Memories of Mean Gene Kiniski

Gene Kiniski, who passed away Wednesday morning at 81, was one of my all-time favourite interviews back when I was typing for the Toronto Sun. The hulking ring legend was helping to promote the series Wrestling With the Past on the Comedy Network when I caught up with him in 2001.
I met Kiniski at a restaurant at Yonge and St. Clair in Toronto. He was a big angry bear of a man, pissed at being retired, pissed at having bad knees, pissed at me. We hit it off fine.
What I loved about the Sun was you could type up any nonsense just as long as it fit, met your deadline and readers were tickled. Read the full 2001 article here, but here is the fun part:

Kiniski makes no effort to impress anyone. “Even today, I wear old clothes,” he says, drawing attention to his possibly grey leisure suit jacket. “Who the #%&[email protected]# am I going to impress by wearing a thousand dollar suit?”
Maybe me, grandpa, I said.
Kiniski’s forehead started sizzling like a hot hamburger. He reached across the table and flung me the length of the restaurant like a used Beanie Baby.
When I came to, he was towering over me like a lumpy TD Centre. I tried to smash a chair across his arthritic knees but I couldn’t reach them. Scrambling onto a stack of tables, I leapt on his back and tried for an eye gouge or a camel clutch but I couldn’t get my arms around his ears, let alone his neck.
Kiniski was about to toss me down, stomp on my head and put me in a lethal scissors lock when the check arrived. I saw my opening and made for the door, but Kiniski beat me to it. He was last seen picking cabbies up by their nostrils and flinging them up Yonge St.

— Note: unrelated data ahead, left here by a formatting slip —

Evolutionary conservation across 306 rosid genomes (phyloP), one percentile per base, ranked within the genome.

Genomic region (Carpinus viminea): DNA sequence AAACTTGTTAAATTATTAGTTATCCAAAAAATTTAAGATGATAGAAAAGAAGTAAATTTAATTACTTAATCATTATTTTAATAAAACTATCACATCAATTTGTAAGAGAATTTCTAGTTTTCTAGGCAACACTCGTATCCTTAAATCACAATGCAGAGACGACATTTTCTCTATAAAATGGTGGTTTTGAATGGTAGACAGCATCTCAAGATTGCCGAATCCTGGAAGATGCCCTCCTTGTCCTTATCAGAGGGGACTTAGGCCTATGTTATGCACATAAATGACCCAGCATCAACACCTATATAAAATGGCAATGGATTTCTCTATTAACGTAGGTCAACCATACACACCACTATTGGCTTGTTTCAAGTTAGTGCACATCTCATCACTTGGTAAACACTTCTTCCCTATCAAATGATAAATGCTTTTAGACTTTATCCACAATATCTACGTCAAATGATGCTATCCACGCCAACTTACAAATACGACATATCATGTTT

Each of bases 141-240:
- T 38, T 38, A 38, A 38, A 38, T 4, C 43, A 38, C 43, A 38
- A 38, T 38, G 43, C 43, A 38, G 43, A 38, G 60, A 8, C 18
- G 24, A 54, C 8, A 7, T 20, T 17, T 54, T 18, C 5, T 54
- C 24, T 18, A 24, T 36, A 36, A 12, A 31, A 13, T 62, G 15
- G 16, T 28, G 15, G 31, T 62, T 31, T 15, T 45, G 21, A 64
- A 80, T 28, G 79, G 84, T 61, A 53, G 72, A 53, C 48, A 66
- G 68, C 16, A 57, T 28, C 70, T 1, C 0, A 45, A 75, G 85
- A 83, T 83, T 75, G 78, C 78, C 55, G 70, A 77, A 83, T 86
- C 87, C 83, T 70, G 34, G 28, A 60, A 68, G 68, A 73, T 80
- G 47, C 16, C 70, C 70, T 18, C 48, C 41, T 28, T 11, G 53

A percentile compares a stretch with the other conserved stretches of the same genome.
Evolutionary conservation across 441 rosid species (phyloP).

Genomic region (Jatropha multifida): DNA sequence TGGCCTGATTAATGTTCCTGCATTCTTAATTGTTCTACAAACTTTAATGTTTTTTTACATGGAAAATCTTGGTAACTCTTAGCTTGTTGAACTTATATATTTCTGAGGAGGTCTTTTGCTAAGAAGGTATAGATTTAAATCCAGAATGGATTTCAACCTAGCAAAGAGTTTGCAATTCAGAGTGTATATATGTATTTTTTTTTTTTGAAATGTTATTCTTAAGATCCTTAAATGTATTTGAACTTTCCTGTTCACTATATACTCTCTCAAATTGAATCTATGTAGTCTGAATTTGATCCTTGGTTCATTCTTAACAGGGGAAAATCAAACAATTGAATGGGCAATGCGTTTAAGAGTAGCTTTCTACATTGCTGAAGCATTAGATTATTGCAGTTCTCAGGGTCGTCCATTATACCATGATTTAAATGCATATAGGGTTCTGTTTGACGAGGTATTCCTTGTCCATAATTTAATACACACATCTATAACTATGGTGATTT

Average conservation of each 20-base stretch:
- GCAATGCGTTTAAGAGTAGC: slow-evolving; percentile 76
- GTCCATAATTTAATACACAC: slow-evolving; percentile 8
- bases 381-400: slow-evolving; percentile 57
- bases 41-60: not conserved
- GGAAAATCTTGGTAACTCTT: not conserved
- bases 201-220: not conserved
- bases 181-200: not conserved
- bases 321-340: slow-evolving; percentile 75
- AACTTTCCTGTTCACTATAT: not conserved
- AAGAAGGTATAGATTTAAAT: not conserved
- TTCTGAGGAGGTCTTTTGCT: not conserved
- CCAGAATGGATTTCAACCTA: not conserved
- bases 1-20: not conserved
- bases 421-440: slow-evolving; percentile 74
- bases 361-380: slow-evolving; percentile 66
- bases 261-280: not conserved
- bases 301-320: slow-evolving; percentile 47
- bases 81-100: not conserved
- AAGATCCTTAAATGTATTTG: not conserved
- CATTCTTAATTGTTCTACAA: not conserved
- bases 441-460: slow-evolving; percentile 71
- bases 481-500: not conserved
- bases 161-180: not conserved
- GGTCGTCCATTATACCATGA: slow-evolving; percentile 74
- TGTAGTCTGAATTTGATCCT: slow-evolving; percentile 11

Wrestling was just the ticket for those early days of network TV. It was cheap vaudeville and came with a built in cast of good guys and, like Kiniski, bad guys (and plenty of politically incorrect ethnic stereotypes). Commentators used to crackle plastic cups to add bone-crunching sound effects to the mayhem.
Later, in the ’60s and ’70s, guys like The Sheik (and his fez-wearing manager, Abdulla Farouk), Andre The Giant, high stepping Tex McKenzie, Haystacks Calhoun and my favorites, Hartford and Reginald, the paisley-pants-wearing Love Brothers (left–two guys from Newfoundland named Wes Hutchings & John Evans who weren’t really brothers), would snarl and throw folding chairs and gouge each other with illegal objects in the early days of colour TV. I can still hear “The Sabre Dance” intro to the CHCH Channel 11 wrestling show out of Hamilton, where Lord Athol Layton (we used to call him Lord Athol Latent) would always threaten to take off his bad suit and drop kick or karate chop his way back into the ring.
They were cartoon characters, what we watched before we watched celebrities lapse into rehab before they went on Dancing with the Stars.
Kiniski never got into any of that sissy stuff. He just showed up, scared the crap out of somebody, took his cheque and headed for the next rodeo. May he rest in pieces.

2 Responses to “Memories of Mean Gene Kiniski”

  1. In 1959, Kiniski and Whipper Billy Watson came through Saskatchewan on a wrestling bill. Knowing how obsessed I was with wrestling both my dad and uncle bought tickets for the show — although in different towns two days apart.

    I couldn’t have been happier seeing the first match with my dad. But imagine my surprise watching the exact same fight two nights later.

    It was worse than learning the truth about Santa Claus.

    Gene was one of the game’s great heels and a terrific showman.

    Reply
  2. I always liked Gene Kiniski.
    And perogies too.
    He always acted gruff but you could see what an obvious sweetheart he was.
    When I was in grade school, I’d see him wrestle on CBC TV in black and white, then in colour and live in the BCTV studios in Burnaby. A very tiny studio audience but the ring was full size. Tickets were free.
    B.C. loved Gene Kiniski.
    Years later, he was a guest on a radio show I worked on in ’68.

    Once, I walked into an empty hockey arena that was set up for wrestling later that night. There was no one around.
    I got in the ring and attempted to do one of those bounce-off-the-ropes things that wrestlers do so often.
    On TV they look like rubber bands. In real life they’re like steel cables.
    I might as well have been hit by a car.

    Reply

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